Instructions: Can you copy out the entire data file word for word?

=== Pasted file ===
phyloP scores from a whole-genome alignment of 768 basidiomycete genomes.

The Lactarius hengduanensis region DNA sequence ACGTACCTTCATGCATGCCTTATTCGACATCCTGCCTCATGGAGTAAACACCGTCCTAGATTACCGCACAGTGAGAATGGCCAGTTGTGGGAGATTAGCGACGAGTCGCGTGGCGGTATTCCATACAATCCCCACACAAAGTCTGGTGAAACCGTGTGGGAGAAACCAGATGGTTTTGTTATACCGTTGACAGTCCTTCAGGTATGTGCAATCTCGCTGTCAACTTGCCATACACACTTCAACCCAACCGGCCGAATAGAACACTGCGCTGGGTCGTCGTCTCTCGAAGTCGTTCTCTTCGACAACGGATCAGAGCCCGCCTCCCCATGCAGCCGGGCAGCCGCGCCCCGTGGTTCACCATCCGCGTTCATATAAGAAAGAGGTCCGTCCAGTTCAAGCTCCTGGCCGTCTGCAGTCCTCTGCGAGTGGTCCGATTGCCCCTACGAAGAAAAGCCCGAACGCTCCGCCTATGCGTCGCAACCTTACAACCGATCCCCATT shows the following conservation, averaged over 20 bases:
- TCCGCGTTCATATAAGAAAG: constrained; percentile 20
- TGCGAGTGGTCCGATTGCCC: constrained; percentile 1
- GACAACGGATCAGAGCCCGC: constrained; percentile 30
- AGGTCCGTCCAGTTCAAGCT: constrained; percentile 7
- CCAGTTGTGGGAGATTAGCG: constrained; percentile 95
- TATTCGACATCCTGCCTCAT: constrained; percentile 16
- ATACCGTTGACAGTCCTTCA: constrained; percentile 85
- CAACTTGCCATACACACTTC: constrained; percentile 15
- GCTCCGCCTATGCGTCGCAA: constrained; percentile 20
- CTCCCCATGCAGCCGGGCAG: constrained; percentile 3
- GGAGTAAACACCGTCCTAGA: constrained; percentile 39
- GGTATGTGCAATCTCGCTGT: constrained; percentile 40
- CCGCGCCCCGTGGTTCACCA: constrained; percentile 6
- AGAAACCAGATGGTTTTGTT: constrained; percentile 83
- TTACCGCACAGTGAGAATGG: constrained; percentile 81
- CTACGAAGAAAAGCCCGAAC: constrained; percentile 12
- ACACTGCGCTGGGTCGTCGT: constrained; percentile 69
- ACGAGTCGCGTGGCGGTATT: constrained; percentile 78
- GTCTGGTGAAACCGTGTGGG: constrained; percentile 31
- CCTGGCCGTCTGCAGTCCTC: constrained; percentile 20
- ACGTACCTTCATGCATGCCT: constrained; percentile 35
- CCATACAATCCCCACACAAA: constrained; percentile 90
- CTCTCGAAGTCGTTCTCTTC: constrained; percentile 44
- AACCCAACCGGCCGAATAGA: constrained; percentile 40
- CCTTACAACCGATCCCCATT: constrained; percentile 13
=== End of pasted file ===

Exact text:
phyloP scores from a whole-genome alignment of 768 basidiomycete genomes.

The Lactarius hengduanensis region DNA sequence ACGTACCTTCATGCATGCCTTATTCGACATCCTGCCTCATGGAGTAAACACCGTCCTAGATTACCGCACAGTGAGAATGGCCAGTTGTGGGAGATTAGCGACGAGTCGCGTGGCGGTATTCCATACAATCCCCACACAAAGTCTGGTGAAACCGTGTGGGAGAAACCAGATGGTTTTGTTATACCGTTGACAGTCCTTCAGGTATGTGCAATCTCGCTGTCAACTTGCCATACACACTTCAACCCAACCGGCCGAATAGAACACTGCGCTGGGTCGTCGTCTCTCGAAGTCGTTCTCTTCGACAACGGATCAGAGCCCGCCTCCCCATGCAGCCGGGCAGCCGCGCCCCGTGGTTCACCATCCGCGTTCATATAAGAAAGAGGTCCGTCCAGTTCAAGCTCCTGGCCGTCTGCAGTCCTCTGCGAGTGGTCCGATTGCCCCTACGAAGAAAAGCCCGAACGCTCCGCCTATGCGTCGCAACCTTACAACCGATCCCCATT shows the following conservation, averaged over 20 bases:
- TCCGCGTTCATATAAGAAAG: constrained; percentile 20
- TGCGAGTGGTCCGATTGCCC: constrained; percentile 1
- GACAACGGATCAGAGCCCGC: constrained; percentile 30
- AGGTCCGTCCAGTTCAAGCT: constrained; percentile 7
- CCAGTTGTGGGAGATTAGCG: constrained; percentile 95
- TATTCGACATCCTGCCTCAT: constrained; percentile 16
- ATACCGTTGACAGTCCTTCA: constrained; percentile 85
- CAACTTGCCATACACACTTC: constrained; percentile 15
- GCTCCGCCTATGCGTCGCAA: constrained; percentile 20
- CTCCCCATGCAGCCGGGCAG: constrained; percentile 3
- GGAGTAAACACCGTCCTAGA: constrained; percentile 39
- GGTATGTGCAATCTCGCTGT: constrained; percentile 40
- CCGCGCCCCGTGGTTCACCA: constrained; percentile 6
- AGAAACCAGATGGTTTTGTT: constrained; percentile 83
- TTACCGCACAGTGAGAATGG: constrained; percentile 81
- CTACGAAGAAAAGCCCGAAC: constrained; percentile 12
- ACACTGCGCTGGGTCGTCGT: constrained; percentile 69
- ACGAGTCGCGTGGCGGTATT: constrained; percentile 78
- GTCTGGTGAAACCGTGTGGG: constrained; percentile 31
- CCTGGCCGTCTGCAGTCCTC: constrained; percentile 20
- ACGTACCTTCATGCATGCCT: constrained; percentile 35
- CCATACAATCCCCACACAAA: constrained; percentile 90
- CTCTCGAAGTCGTTCTCTTC: constrained; percentile 44
- AACCCAACCGGCCGAATAGA: constrained; percentile 40
- CCTTACAACCGATCCCCATT: constrained; percentile 13